COPENHAGEN, May 3: Prime Minister Narendra Modi today explained to international business leaders why investing in India would be a good move for them. During his visit to Denmark, PM Modi told investors that the only way to avoid "FOMO", or fear of missing out - a popular expression on the internet - is to invest in India.

"These days the term FOMO or fear of missing out is gaining traction on social media. Looking at India's reforms and investment opportunities, I can say that those who don't invest in our nation will certainly miss out," the Prime Minister's Office said in a tweet quoting him.

Modi, who is on official visit to the Nordic nation, told a gathering there is great scope of investing in green technology. He said the businesses from India and Denmark have often worked together in the past.

"The strengths of our nations complement each other," Modi said.

Later, Foreign Ministry spokesperson Arindam Bagchi tweeted pictures of Modi and his Danish counterpart Mette Frederiksen participating in the India-Denmark Business Forum with top business leaders from the two countries, and also a video of the two leaders being greeted after the meeting by Indian community members.

"Enriching conversations on ways to combine Denmark's skill and India's scale, especially in areas of clean energy and climate friendly technologies," Bagchi said about the business forum meeting.

Modi arrived in Denmark from Germany, and was received by his Danish counterpart at the airport as a special gesture.

China sends aircraft carrier, warships to seas near Japan

BEIJING, May 3: Led by People’s Liberation Army (PLA) Navy’s aircraft carrier Liaoning, eight Chinese warships passed between southern Japan’s Okinawa island chain on Monday in a passage that state media described as “preparation for missions that include a potential military conflict across the Taiwan Straits”.

The warships sailed between the main Okinawa island and Miyakojima, the Japanese defence ministry and Chinese state media reports said, adding while there was no incursion into Japan’s territorial waters, helicopters on board the Liaoning carrier took off and landed.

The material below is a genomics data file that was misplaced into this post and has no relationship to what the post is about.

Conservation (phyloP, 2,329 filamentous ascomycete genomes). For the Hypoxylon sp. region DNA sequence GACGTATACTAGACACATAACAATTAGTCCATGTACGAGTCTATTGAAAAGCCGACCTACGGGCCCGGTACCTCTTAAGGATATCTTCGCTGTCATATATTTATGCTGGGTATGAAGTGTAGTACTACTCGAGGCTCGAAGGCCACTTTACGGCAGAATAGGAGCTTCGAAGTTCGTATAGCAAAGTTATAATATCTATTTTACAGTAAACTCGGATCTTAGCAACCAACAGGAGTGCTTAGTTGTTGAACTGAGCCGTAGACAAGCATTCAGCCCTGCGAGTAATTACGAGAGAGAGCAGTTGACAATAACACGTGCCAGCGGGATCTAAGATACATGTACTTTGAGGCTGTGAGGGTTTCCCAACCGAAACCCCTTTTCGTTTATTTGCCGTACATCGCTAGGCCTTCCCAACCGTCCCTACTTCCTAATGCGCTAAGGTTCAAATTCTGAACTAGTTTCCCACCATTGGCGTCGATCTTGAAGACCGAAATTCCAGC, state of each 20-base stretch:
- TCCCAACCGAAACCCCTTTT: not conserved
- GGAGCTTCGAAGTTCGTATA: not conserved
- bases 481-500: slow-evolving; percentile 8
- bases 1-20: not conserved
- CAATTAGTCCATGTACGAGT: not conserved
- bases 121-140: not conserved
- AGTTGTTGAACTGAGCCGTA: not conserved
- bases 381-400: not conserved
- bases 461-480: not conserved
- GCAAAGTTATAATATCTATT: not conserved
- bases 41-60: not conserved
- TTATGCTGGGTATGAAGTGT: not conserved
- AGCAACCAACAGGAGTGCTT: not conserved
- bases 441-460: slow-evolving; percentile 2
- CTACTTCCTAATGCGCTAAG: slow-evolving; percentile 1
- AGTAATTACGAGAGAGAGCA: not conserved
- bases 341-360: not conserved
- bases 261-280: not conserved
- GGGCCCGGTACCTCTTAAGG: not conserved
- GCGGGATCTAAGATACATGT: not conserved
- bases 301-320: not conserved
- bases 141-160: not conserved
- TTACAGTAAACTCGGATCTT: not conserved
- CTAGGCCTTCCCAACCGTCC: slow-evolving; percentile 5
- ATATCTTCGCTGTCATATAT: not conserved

In Chinese naval doctrine, these islands are part of the “first island chain” and sailing past these means a projection of power by the Chinese navy.

The Japan Maritime Self-Defence Force dispatched the Izumo, a helicopter carrier, as well as P-1 maritime patrol aircraft and P-3C anti-submarine aircraft to monitor the passage of the Chinese vessels, Japan’s defence ministry said in the press release.

The US 7th Fleet, which is stationed in Japan, is also expected to monitor the passage of the Chinese warships.

Consisting of at least eight warships, including destroyers, the aircraft carrier group is the largest to head out to far sea , “marking a significant combat capability boost in preparation for missions that include a potential military conflict across the Taiwan Straits”, the state-run Global Times said, quoting experts.

China currently has two aircraft carriers, Liaoning and Shandong, and a third one is expected to be commissioned this year as the PLA Navy rapidly expands.

According to the news report, based on previous voyages, after sailing through the Miyako Strait, the Chinese warships are expected to sail further east into the Pacific Ocean, or they could transit through the Bashi Channel south to the island of Taiwan and conduct exercises in the South China Sea.

The aircraft carrier was accompanied by guided missile destroyers, a guided missile frigate and the Type 901 comprehensive supply ship Hulunhu.

It was the first time that a Chinese aircraft carrier was confirmed to have passed through the area since December last year, according to Japanese national broadcaster NHK.

The Chinese aircraft carrier group had gone through a similar passage late last year when the warships crossed the Yellow Sea, East China Sea and entered the Western Pacific via the Miyako Straits, conducting comprehensive exercises in various fields geared towards enhancing the carrier group formation concept, a PLA release had said.